GavinCheanna Gavin is a rising Junior at Colorado College from Denver, Colorado. She is majoring in Feminist and Gender Studies and potentially minoring in Human Biology and Kinesiology. She is on the Pre-Health track and planning to attend Physical Therapy School. Cheanna loves playing sports and is ecstatic to be a FemGenius in Berlin, as she can’t wait to explore and learn about different German cultures.

Empowerment, or Support as Needed

By Nitika Reddy

IMG_0639Today was what I like to lovingly refer to as our “marathon” day. For the majority of us, it consisted of three sessions, an expedited lunch in a train station, and getting home at 6:30 pm. Now that might sound overwhelming (and yes, it was), but since this was our last day of academic sessions, I thought it was pretty fitting. CC style is always go big or go home and make it look easy. So, my classmates and I awoke this morning ready for our last day and our first session at the Antidiskriminierungsnetzwerk Berlin Türkischer Bund in Berlin-Brandenburg (ADNB des TBB).

When we walked into the ADNB des TBB building, it was not hard to immediately notice the open space and welcoming atmosphere. Once inside the presentation room, we met with the equally welcoming Celine Barry, one of the five full-time staff members. She told us that this organization was founded as project of the Türkischer Bund in Berlin-Brandenburg (TBB) against discrimination. While TBB focuses primarily on Turkish communities, both organizations are committed to the struggle against discrimination in general. ADNB des TBB addresses these issues through counseling and other forms of intervention regarding sexism, racism, Islamaphobia, and discrimination based on sexuality.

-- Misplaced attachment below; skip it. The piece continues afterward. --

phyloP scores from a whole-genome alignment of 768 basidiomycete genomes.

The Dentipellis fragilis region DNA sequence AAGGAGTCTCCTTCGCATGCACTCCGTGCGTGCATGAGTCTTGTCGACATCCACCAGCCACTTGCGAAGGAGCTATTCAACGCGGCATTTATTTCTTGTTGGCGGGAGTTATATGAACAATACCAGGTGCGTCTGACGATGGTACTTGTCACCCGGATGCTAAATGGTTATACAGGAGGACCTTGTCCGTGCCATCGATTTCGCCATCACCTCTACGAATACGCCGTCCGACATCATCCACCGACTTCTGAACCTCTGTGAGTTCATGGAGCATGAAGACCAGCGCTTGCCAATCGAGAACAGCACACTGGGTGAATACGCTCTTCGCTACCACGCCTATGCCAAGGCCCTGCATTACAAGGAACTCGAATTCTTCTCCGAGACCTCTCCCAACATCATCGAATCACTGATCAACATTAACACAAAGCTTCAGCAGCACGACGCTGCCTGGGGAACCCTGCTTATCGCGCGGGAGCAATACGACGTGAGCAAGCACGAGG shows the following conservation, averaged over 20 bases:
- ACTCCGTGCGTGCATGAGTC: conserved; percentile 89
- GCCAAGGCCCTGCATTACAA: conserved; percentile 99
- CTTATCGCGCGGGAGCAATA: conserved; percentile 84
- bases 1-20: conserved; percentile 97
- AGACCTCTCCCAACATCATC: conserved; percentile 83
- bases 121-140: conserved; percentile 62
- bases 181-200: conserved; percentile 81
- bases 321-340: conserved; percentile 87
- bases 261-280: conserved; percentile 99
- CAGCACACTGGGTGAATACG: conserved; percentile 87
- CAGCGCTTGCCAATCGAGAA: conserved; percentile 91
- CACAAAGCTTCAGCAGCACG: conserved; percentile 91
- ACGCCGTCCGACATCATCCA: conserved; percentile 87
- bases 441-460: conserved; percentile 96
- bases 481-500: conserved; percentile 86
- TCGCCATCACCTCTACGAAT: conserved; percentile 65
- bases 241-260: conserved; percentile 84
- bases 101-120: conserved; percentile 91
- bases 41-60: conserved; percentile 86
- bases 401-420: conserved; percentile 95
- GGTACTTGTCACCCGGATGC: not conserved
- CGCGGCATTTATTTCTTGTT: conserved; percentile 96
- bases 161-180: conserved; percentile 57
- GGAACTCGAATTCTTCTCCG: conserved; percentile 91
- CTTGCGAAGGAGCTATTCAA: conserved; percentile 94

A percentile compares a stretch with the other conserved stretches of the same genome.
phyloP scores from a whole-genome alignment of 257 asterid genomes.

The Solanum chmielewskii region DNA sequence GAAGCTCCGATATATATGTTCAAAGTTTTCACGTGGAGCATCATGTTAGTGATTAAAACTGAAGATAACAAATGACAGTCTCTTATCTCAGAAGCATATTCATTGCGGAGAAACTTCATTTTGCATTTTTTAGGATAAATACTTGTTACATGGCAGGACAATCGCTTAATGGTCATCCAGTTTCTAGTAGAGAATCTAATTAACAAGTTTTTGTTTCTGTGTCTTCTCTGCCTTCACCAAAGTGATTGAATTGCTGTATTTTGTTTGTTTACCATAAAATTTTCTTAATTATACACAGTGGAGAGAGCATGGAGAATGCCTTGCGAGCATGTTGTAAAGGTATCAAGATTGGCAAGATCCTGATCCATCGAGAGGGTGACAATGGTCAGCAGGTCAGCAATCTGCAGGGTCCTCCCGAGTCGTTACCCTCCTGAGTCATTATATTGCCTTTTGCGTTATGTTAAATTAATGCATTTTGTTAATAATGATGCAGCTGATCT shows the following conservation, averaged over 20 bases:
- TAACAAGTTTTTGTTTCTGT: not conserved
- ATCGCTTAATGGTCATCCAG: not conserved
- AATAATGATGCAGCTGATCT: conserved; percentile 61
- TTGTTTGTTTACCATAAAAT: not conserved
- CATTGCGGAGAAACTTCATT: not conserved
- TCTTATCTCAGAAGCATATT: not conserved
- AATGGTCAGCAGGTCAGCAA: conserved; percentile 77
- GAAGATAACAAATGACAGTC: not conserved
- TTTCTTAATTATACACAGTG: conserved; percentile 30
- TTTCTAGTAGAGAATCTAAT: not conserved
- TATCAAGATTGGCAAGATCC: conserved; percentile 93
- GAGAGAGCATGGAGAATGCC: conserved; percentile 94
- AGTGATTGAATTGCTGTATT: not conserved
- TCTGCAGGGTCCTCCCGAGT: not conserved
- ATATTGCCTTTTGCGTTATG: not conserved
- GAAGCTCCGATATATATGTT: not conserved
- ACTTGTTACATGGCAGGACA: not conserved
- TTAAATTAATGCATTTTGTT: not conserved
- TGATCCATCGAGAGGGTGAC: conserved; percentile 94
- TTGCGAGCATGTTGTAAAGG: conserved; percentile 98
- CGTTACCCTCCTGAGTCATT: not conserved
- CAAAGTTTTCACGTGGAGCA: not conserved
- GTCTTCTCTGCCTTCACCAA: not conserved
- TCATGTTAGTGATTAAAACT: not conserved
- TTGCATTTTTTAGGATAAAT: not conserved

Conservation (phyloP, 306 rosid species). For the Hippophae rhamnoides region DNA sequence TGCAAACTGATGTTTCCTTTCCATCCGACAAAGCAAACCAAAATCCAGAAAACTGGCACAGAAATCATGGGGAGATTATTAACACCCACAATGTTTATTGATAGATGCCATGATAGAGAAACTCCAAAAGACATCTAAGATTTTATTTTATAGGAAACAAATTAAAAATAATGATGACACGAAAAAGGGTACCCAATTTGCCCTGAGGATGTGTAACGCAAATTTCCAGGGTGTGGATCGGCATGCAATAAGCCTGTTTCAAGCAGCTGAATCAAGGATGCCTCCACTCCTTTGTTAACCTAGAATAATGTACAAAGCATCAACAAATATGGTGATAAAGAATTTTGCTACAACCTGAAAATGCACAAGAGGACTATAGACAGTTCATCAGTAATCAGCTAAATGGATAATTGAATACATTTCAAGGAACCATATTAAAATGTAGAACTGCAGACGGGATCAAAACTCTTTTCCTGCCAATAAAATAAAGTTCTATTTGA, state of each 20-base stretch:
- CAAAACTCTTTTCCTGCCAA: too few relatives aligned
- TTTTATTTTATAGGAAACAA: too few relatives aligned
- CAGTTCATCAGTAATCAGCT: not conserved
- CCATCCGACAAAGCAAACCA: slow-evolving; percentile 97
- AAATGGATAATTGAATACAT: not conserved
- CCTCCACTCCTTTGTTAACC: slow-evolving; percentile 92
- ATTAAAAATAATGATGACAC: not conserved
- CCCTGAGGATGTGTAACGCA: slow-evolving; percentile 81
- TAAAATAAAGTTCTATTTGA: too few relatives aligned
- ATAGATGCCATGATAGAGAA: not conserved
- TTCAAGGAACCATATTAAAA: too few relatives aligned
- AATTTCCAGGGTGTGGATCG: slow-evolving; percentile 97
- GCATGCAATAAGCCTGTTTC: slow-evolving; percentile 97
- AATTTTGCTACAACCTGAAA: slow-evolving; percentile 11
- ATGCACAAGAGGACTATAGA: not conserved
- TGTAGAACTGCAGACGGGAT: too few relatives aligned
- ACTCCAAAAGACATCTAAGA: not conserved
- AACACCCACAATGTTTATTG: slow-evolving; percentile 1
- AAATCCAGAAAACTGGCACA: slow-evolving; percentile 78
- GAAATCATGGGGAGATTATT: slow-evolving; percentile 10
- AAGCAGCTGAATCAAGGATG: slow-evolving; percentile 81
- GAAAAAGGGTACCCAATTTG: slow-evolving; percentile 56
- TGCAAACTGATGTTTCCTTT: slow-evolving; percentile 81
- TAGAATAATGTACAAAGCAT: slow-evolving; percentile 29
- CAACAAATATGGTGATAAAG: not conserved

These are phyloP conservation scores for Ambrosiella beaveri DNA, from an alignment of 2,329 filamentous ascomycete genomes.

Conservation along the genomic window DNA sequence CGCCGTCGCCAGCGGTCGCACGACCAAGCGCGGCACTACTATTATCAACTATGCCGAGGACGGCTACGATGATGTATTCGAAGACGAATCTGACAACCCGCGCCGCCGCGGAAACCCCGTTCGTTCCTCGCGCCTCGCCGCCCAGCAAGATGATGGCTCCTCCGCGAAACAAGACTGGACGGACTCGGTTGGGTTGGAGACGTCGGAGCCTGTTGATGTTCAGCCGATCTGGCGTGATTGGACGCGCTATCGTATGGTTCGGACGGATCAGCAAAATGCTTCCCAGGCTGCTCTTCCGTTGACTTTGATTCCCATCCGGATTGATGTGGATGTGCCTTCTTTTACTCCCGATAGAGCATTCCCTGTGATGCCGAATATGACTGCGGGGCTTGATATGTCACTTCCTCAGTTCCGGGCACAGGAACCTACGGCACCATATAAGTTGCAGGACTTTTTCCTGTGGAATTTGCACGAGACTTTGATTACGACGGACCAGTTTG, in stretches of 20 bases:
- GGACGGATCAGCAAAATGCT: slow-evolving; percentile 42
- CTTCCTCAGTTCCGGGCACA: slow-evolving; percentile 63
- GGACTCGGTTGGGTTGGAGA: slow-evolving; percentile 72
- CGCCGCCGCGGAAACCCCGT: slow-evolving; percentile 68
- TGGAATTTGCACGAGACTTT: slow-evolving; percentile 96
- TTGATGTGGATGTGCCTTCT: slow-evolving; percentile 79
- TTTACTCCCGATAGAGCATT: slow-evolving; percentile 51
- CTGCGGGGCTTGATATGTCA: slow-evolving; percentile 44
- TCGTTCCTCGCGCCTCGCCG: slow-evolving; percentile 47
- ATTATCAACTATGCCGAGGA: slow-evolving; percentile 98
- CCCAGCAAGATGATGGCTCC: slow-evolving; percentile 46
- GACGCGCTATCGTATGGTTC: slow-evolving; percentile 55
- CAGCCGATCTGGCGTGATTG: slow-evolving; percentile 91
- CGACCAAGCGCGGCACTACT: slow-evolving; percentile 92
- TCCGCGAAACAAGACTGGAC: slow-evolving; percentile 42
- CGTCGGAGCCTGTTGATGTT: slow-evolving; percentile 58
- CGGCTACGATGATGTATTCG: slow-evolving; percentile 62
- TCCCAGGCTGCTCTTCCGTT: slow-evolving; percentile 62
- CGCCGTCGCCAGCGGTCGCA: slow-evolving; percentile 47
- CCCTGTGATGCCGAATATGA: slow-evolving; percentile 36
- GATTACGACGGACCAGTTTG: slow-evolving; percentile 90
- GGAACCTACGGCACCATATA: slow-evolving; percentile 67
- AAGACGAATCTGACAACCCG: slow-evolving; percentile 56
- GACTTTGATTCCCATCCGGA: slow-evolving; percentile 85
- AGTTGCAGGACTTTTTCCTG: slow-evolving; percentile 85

IMG_0641When we first got there, a lot of us expressed interest in the relationship ADNB des TBB has with the German government, since they are funded by the state. This is not unlike many of the other organizations we have visited with these past few weeks. This, of course, seems like a source of conflict, because we have seen, time and time again, countries say they care about marginalized communities without every fully listening to what needs to be done. For instance, one main goal of Germany has been the idea of “integration.” For example, in the introduction of Winter ShortsClementine Burnley and Sharon Dodua Otoo problematize this idea when claiming integration “is the carrot dangled in front of those with a so-called migration background. It will never be attained but we are told it is what we should be aiming for. We are told to keep chasing that damn carrot!” (12). But Barry was careful to explain that this was not the case with ADNB des TBB, and although the government funds ADNB des TBB, it is not a government organization. It’s an independent counseling center dealing with discrimination issues and legal support aimed at giving confidence and a voice to people.

At one point, Barry asked us why we thought counseling might be important for people in these situations. Dealing with everyday racism (even microaggressions) is exhausting, and people need to address those emotions in some way. Barry explained that it goes deeper than the classic counseling most might understand. Their counseling method revolves more around empowerment. To ADNB des TBB, it’s important to allow people to resolve their own problems while still receiving support. To help us understand this more clearly, Barry split us into small groups to discuss real cases. My group’s case was about a Muslim university student named Nura. Nura was studying Orientalism, and applied for a job at a museum specializing in that subject. She ended up having an interview, but when Nura arrived, the manager was surprised that she was wearing a head scarf. After the interview, the manager said that he would give Nura the job because she was very qualified, but only on the condition that Nura remove her head scarf. The reasoning was that it would confuse the museum customers. We struggled mainly about how to advise Nura on an individual level. More specifically, Nura needed to determine whether she would just not take the job or pursue the long, drawn out bureaucratic process of going to court. Neither option seemed satisfying.